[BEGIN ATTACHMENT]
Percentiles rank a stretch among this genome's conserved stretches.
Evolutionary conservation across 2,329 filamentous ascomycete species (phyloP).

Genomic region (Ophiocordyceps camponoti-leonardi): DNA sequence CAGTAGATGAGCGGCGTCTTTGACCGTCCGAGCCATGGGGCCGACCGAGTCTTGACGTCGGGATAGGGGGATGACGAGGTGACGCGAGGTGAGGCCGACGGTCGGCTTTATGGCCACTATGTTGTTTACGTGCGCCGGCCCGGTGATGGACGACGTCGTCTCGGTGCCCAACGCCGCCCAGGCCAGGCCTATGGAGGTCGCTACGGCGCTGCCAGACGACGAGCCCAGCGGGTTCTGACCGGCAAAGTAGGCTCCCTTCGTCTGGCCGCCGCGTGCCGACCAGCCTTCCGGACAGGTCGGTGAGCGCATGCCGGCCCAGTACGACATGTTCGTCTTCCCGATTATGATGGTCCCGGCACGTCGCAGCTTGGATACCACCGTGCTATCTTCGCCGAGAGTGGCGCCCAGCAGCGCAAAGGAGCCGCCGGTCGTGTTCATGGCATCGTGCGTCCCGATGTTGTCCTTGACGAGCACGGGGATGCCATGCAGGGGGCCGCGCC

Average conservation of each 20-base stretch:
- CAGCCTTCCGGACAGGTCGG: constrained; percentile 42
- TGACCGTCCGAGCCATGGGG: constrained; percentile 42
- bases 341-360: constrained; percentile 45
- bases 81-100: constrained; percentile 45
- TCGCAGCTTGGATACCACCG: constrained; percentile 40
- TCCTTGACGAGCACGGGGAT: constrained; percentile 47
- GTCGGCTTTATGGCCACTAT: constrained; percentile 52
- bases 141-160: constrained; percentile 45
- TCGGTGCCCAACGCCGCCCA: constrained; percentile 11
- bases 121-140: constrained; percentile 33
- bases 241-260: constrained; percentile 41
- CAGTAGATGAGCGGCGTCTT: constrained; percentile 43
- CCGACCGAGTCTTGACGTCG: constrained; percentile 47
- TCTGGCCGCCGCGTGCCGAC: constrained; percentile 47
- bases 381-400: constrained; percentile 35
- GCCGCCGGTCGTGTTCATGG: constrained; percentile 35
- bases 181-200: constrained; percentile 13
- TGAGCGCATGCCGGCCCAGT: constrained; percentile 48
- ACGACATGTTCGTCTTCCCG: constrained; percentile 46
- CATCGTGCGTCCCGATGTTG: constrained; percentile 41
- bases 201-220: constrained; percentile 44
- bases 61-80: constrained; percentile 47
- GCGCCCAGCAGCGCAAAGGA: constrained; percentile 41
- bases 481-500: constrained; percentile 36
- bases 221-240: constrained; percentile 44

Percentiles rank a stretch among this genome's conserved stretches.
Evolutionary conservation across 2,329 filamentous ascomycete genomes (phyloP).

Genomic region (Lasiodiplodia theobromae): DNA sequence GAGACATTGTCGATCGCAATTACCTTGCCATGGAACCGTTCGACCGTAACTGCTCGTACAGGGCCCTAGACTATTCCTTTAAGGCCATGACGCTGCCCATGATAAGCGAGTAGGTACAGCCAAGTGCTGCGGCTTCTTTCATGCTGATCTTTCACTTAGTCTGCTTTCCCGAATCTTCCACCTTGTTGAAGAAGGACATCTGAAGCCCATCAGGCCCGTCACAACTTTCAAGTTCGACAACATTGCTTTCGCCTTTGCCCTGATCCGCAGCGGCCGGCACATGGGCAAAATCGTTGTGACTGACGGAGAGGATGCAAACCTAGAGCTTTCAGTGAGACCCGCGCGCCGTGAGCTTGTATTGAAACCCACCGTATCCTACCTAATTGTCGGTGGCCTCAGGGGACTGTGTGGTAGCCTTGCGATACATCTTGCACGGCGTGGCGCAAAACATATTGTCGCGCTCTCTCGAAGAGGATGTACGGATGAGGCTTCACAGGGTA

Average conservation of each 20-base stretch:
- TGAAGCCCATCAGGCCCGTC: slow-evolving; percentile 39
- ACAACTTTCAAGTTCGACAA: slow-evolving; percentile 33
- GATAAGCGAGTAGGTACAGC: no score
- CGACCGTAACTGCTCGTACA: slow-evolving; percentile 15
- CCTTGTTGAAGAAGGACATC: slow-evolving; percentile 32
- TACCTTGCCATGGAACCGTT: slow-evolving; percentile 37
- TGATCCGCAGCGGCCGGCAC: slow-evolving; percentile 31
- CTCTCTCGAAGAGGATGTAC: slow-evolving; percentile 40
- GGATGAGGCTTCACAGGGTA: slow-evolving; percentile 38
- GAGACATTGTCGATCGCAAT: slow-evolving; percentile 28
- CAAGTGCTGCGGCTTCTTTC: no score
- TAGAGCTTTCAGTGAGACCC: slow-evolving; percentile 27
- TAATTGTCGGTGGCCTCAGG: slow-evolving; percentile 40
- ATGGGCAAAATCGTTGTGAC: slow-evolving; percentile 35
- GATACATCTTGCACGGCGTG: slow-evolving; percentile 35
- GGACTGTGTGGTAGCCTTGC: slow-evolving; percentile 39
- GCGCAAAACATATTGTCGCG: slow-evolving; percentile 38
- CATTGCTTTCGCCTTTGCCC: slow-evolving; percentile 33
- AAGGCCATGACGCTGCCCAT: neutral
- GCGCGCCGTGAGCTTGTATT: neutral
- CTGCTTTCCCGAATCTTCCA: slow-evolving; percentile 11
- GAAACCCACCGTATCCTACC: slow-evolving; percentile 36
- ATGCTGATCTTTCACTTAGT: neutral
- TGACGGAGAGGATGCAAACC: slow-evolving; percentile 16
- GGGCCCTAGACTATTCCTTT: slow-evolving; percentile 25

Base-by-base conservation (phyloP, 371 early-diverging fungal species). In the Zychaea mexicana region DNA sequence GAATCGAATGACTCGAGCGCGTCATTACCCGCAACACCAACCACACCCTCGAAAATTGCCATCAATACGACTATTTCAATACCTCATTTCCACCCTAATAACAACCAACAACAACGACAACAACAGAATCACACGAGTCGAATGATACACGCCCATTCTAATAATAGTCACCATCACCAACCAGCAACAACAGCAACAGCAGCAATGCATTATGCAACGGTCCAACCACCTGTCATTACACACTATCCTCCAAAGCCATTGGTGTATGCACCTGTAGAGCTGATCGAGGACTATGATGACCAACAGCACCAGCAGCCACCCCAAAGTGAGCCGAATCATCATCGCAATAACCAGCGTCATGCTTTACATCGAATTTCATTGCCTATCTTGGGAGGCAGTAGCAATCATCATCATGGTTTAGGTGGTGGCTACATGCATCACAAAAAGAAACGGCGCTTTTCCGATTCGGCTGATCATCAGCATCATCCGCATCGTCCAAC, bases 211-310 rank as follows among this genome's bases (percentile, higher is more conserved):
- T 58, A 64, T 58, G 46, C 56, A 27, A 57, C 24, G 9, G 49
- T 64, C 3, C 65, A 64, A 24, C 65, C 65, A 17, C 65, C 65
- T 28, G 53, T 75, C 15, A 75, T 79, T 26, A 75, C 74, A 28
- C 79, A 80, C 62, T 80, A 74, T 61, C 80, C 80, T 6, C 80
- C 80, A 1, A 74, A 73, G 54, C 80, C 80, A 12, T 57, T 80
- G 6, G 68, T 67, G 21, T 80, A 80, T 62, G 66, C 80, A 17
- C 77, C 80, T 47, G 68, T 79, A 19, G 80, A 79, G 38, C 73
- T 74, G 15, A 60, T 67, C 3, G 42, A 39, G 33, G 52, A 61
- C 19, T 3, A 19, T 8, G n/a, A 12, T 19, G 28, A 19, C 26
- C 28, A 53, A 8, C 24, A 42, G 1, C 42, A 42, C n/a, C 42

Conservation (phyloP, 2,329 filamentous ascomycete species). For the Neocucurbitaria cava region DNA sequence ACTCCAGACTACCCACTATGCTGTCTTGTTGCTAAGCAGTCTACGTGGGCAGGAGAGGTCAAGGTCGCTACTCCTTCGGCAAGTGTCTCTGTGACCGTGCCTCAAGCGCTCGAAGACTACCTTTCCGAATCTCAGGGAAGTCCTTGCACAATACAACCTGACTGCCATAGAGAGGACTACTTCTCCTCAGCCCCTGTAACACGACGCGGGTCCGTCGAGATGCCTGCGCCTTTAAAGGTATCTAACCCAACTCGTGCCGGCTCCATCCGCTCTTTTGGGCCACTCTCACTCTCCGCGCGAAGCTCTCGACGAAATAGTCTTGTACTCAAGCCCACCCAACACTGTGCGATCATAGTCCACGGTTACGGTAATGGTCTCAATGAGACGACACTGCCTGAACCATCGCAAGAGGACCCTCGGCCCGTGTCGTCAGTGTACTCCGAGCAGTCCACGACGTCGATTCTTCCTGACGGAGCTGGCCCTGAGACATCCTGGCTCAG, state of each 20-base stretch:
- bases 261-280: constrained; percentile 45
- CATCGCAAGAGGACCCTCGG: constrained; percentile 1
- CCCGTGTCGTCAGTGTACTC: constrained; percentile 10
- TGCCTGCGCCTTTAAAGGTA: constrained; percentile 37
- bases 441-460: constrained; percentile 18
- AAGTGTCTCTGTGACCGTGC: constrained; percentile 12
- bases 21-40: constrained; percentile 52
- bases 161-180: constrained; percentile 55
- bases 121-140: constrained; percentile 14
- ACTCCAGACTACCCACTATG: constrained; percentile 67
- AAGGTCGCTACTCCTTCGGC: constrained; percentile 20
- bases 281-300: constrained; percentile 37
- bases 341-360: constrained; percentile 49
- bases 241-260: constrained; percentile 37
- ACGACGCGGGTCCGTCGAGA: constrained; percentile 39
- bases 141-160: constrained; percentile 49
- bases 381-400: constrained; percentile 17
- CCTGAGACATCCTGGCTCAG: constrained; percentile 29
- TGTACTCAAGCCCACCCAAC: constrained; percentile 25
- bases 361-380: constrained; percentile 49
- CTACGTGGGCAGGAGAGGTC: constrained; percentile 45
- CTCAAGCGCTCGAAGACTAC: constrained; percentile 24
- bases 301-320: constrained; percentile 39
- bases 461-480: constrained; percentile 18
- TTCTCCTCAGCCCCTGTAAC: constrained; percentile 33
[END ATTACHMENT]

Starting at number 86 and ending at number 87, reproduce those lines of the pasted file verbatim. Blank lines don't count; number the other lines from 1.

- bases 141-160: constrained; percentile 49
- bases 381-400: constrained; percentile 17